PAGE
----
To have an coverage with acceptable speeds, a WiMax base station also needs sophisticated (roof top) antennas. For this kind of antennas you need a lease from the owners of this building and a building permit (in most European countries). Let’s go to the situation in Belgium where the 3 different regions have their own laws for building permits : In Brussels Clearwire stopped it’s roll out, because a normal roll out was not possible, due to the problematic building permit laws in Brussels. In Flanders, where there are more flexible laws for getting those building permits, the Clearwire network is active in university cities like Ghent and Leuven, but it works mostly at rather slow speeds, because they under estimated the number of base stations they needed for a fast and reliable network. To let it work in an acceptable way, they will need much more base stations, for which they can never get enough leases and/or building permits to place all those antennas…

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ddluk on May 8, 2008  · 

I can test that in Poland if you want.

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Charbax on May 12, 2008  · 

This is awesome news, I’ve been waiting for this for a while. I wonder following:
1. Why does it have to cost $200 per WiMax fonera? Is the hardware much more complicated to build then a normal WiFi-only fonera?
2. Can you deploy WiMax in a sort of random way like the normal WiFi-only Foneras? Can the WiMax bandwidth this way cleverly be managed, is there no interference issues if for example there are 5 WiMax foneras installed in the same building? If there was some way to combine the 5 WiMax foneras, for example accumulate the bandwidth perhaps even combine the overall bandwidth.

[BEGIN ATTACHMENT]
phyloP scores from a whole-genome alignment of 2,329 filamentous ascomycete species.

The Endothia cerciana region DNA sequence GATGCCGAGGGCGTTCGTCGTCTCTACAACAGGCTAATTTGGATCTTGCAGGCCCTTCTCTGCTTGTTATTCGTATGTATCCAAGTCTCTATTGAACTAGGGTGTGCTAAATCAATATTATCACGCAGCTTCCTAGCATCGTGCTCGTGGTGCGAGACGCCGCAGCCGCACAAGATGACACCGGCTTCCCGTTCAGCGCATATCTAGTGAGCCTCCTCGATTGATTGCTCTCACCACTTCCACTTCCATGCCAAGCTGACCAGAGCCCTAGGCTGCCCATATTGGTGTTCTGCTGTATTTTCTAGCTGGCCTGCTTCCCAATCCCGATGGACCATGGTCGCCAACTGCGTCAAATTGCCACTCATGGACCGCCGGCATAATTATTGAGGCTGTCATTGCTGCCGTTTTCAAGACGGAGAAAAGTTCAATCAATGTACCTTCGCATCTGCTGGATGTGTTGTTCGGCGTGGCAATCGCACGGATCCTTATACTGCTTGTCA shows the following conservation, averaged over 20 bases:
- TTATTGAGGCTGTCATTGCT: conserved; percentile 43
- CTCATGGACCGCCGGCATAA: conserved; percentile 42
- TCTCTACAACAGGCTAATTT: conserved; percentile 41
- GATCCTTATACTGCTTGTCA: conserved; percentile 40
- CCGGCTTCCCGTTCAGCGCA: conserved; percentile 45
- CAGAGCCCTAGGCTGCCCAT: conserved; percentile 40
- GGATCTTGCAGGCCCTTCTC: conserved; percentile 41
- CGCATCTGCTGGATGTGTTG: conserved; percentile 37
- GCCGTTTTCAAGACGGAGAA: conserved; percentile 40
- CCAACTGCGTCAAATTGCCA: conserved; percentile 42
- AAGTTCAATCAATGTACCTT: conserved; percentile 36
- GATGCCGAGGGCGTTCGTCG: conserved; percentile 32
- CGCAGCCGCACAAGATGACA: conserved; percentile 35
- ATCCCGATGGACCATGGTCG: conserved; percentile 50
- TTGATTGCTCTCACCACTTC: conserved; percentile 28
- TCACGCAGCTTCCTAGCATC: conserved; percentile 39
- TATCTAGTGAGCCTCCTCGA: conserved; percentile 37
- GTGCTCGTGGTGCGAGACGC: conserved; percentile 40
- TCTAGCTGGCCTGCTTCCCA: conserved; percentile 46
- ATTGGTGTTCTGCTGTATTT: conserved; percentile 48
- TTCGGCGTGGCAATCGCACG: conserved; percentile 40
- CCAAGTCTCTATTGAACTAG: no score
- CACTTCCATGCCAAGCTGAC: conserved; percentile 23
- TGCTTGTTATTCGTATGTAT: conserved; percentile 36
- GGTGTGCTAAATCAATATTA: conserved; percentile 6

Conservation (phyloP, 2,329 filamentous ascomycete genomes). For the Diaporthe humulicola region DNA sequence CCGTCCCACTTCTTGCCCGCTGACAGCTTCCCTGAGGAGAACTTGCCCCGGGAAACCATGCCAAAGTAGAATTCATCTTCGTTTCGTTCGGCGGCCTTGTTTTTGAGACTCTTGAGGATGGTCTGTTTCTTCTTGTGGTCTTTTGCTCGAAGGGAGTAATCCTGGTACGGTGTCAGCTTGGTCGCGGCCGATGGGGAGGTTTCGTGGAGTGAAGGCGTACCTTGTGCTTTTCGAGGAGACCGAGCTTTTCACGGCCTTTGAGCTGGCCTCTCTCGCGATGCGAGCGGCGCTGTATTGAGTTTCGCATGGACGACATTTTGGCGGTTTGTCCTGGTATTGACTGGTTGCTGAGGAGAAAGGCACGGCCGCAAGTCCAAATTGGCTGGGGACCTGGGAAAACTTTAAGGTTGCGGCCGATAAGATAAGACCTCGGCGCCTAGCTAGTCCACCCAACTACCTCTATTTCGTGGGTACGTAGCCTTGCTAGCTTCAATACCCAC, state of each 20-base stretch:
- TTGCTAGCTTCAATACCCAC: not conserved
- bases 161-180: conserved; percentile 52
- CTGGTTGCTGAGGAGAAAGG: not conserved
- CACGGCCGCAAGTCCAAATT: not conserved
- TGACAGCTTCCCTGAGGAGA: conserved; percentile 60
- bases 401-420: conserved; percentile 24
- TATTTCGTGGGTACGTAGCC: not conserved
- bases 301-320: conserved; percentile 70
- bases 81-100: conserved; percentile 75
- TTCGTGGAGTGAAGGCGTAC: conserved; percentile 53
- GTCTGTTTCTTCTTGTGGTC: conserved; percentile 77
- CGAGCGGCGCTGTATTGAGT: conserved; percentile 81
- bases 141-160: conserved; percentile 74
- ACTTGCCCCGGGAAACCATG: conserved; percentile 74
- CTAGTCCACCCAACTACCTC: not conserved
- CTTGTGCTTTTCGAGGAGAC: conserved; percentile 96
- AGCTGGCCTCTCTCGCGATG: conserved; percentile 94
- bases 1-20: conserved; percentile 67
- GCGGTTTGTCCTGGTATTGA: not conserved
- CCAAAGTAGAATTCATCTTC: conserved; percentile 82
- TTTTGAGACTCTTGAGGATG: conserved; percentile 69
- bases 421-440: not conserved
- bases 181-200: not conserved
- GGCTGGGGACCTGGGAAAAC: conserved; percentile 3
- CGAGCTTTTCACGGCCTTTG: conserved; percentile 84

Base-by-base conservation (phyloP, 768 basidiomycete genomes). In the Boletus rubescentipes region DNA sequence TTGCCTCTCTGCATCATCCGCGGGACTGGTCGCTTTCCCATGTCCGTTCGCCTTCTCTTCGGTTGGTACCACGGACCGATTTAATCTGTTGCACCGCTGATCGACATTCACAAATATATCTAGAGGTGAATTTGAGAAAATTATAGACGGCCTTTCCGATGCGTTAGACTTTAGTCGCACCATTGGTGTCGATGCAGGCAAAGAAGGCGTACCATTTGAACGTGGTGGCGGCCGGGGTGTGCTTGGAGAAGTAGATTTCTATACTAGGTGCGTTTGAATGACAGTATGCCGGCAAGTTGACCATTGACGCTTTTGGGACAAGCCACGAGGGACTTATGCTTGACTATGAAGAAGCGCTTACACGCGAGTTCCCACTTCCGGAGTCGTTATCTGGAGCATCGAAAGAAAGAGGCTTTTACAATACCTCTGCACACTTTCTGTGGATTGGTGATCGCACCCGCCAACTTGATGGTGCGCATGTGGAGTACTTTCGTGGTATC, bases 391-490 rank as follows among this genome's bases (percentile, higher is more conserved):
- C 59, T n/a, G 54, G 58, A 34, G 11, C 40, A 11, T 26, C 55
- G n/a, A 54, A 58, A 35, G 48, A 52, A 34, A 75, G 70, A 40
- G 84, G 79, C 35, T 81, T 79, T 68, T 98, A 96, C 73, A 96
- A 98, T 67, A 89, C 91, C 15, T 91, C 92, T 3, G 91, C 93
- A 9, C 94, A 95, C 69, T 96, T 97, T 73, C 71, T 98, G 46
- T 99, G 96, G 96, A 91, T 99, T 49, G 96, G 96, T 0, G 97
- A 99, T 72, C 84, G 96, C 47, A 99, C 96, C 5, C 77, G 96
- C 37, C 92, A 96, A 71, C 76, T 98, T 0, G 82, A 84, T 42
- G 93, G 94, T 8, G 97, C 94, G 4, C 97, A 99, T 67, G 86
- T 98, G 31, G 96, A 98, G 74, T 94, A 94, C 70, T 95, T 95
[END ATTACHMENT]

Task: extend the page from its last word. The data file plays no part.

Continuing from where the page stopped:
3. Can you make the WiMax Fonera also broadcast a normal WiFi FON signal as well, meaning the same box does one WiMax FON signal and one normal WiFi FON signal?
4. Does it do roaming just as well as any big and expensive WiMax base station?
5. Can you also do this for the 700mhz White Spaces using Google’s deployment model on that spectrum? (considering Hillary Clinton and Barack Obama probably will allow it, and other countries should also use their 700mhz spectrum soon). How is 700mhz White Spectrum WiMax different from 2500mhz Clearwire/Sprint WiMax?

I’m looking forward to this revolution, and I hope that you will make it happen sooner then in two years.

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Anna on May 14, 2008  · 

Well, it must be true, a new fonera for wimax is coming: this weekend i bought a new fonera and today i’ve recieved a fonera model 2100. Old stock? I don’t understand how can still selling those toaster foneras as new…
Take care.

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Martin Varsavsky on May 16, 2008  · 

No Peter Graw,

The foneras will send wifi and the wimax foneras wimax.

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ddluk on May 18, 2008  · 

So Martin when could we test that wimax foneras??

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blinker on May 19, 2008  · 

WiMAX as technology is fine, and solve many basic pillars needed on a truly access technology (scheduled access, true QoS with independent UL/DL traffic flows).
Two considerations;
A) If we are talking about running this technology in free bands…fine….but who is going to pay the towers and monthly costs (power, transmission, site renting…)??. Running WiMAX (or WiFi) in 700Mhz and mesh it…this is another story…then you could solve the two problems in one.

B) WiMAX as FON is deployed today lack the clients that WiFi has and it’s no bringing any additional benefit. When it’s used as a regular WiFi AP (power/antenna), the coverage goes to the same levels than a regular AP.

My 0.02

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Martin Varsavsky on May 20, 2008  · 


Not anytime soon, first we need to make deals with wimax operators.